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Ethical Issues

“But everybody does it!”

By Christopher Bauer

Every one of us involved with meeting planning is barraged by ethical challenges every single day. Who gets the perks for travel or hotel stays? Whose products or policies may make them an inappropriate event sponsor? What about giving and receiving gifts? What information can I share with my friendly competitors?

While we rarely think of ourselves as unethical, unethical behaviour, however unconsciously or unintentionally, occurs frequently. This article will explore that disconnect and make you aware of several potentially significant costs of even unintentional unethical behaviour. Then, we’ll look at some important tools for how you can more effectively spot frequently overlooked ethical challenges on the job.

We often think of ethics as a kind of “Kumbaya” feel-good topic and forget that ethics problems can represent a serious risk to our bottom-line. Research across a wide array of industries by the Association of Certified Fraud Examiners suggests that as much as five to seven per cent of your bottom line is being lost each year to ethics related problems.

There is a long list of such problems, but primary among them are: asset mis-allocation (including everything from raiding the petty cash or supplies drawer, to outright embezzlement); flawed or ignored contracts; and inaccurate time sheets.

The biggest ethics-related cost, though, is the amount of money your organization never even sees because a client, a potential client, or referral source sees or hears something about your organization that they don’t believe is ethical; they won’t do business with you as a result!

This is where most meeting and event planners can expect to experience their greatest financial impact. How you make decisions around critical event planning issues such as dealing with perks, receiving gifts or accepting controversial sponsorship, can unwittingly alienate existing and potential customers and referral sources alike.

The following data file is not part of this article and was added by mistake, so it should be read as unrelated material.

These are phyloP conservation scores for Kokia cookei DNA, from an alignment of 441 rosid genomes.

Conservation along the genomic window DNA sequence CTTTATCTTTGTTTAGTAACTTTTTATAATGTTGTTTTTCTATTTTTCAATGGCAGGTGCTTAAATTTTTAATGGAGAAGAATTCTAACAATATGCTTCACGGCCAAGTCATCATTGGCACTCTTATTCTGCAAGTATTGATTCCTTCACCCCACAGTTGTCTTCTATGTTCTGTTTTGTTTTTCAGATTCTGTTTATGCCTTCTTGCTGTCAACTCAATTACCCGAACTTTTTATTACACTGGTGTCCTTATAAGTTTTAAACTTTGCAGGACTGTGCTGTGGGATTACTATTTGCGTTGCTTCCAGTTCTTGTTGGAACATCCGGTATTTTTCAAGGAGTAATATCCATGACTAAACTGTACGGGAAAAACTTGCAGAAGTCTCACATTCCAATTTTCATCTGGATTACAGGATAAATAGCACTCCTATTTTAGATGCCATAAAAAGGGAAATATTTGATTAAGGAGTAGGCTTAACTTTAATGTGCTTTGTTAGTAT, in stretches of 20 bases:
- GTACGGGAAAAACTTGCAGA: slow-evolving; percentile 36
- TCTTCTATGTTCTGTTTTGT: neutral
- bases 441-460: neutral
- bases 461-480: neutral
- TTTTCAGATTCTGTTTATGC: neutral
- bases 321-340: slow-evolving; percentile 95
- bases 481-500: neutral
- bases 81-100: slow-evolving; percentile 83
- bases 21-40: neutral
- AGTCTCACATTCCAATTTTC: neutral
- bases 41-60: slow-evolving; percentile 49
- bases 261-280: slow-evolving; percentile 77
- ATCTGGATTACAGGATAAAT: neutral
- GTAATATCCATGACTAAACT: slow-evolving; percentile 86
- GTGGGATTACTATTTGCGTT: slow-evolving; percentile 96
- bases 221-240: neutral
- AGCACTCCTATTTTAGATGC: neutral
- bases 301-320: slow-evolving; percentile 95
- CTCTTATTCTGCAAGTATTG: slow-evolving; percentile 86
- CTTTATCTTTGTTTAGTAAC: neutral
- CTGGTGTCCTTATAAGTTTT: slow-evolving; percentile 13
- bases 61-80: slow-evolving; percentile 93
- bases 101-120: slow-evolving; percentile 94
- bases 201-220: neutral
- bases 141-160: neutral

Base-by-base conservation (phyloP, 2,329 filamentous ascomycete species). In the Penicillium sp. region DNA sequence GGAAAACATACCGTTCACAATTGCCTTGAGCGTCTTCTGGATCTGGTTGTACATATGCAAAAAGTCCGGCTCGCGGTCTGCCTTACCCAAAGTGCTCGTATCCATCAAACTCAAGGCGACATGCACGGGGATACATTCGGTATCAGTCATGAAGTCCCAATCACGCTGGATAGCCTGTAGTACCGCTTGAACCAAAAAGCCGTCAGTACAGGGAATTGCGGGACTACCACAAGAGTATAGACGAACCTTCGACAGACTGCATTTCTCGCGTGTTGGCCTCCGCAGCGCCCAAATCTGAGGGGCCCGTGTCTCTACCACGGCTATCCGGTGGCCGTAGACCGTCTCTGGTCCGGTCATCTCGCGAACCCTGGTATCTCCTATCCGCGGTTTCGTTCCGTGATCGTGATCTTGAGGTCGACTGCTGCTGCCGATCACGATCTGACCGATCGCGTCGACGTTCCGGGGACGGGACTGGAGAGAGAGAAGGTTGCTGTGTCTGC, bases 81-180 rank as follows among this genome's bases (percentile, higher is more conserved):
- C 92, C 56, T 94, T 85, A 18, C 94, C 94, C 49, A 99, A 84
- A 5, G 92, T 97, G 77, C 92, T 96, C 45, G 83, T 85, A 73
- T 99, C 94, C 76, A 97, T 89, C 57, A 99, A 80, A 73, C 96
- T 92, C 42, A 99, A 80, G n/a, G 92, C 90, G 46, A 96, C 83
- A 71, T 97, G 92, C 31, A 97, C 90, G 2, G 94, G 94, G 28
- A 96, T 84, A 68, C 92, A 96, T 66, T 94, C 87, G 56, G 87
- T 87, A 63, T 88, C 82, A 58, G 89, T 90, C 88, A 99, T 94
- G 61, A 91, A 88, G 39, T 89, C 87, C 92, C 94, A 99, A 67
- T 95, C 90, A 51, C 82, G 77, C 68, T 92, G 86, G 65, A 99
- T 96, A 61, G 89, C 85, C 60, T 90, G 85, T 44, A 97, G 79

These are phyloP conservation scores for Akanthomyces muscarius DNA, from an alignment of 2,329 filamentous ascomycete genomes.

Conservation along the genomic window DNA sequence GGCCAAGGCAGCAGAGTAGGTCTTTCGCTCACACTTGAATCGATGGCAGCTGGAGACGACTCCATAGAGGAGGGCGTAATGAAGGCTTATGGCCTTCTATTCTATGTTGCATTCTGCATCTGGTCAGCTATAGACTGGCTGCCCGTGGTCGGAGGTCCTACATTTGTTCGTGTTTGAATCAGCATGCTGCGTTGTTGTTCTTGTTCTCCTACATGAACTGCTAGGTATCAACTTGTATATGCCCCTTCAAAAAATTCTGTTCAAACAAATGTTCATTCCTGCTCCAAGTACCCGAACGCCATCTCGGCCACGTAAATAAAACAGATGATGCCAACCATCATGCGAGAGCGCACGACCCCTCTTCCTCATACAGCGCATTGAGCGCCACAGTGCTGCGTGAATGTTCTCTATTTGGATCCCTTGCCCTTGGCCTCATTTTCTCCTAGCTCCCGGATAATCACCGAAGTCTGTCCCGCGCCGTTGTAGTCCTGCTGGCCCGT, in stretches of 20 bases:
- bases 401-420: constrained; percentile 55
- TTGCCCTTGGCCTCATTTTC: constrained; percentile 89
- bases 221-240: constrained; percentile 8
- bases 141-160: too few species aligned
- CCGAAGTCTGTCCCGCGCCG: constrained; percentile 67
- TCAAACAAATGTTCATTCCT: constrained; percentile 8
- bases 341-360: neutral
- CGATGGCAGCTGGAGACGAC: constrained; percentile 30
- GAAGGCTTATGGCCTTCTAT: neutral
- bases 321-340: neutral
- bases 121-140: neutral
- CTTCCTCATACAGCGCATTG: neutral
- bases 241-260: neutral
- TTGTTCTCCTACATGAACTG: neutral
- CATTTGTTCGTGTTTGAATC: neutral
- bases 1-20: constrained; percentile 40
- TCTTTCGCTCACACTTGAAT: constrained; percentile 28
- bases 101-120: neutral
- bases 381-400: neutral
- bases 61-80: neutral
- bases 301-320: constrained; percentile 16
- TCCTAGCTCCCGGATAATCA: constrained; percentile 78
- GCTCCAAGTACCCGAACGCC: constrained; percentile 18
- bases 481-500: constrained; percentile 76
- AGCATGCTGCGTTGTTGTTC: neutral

Most of us are raised with the notion that ethics are all about rules. In fact, ethical choices are about what we do with the rules. In other words, ethics are about the underlying values and mandates that rules bring to life. For example, most industries have explicit policies about gifts that can be given to, or accepted from, vendors. Meeting industry professionals have to try to navigate these rules daily to avoid both legal and ethical issues.

Most people do not fully appreciate that these rules are in place to prevent undue influence and conflict of interest. Without this fundamental understanding, there are myriad ways people can follow the rules to the letter and still be engaged in some kind of ethical issue. This is precisely where ethics live – in those underlying grey areas hovering around rules and policies.

If you find yourself saying, “Don’t worry, this is legal,” take an immediate step back and think about whether or not your planned behaviour is also ethical. Remember, something can be entirely legal but still be unethical.

Think about the values you and your business uphold; do your actions fully represent and underscore those values? If the answer is “No,” that’s a sure sign that you need to rethink your decision.  When your actions are out of alignment with your stated values, there’s an ethical challenge you’ve missed.

You need to draw the ethical line at any point where your behaviour is out of alignment with the values you say you have. Take this one step further to include actions that could be perceived by others to be out of alignment with your values.

Here’s the funny/vexing/important thing about ethics – there are rarely right or wrong answers. If there is a clear, obvious correct way to do something, chances are you’re talking about compliance with a rule or a moral issue where you have taken a stand based on belief or conviction. Ethics, on the other hand, are so often about the grey areas where one might reasonably argue a variety of ways and make good points from all angles.

For example, who gets travel perks: the person booking the trip or the traveller? Doesn’t the person creating an event have good reasons to fund that event as fully as possible? And, don’t event attendees also have valid reasons to not welcome support from certain sponsors?

These types of ethical dilemmas can get messy in a hurry if you don’t have some ideas about how to think your way past the dueling arguments these issues bring to the table.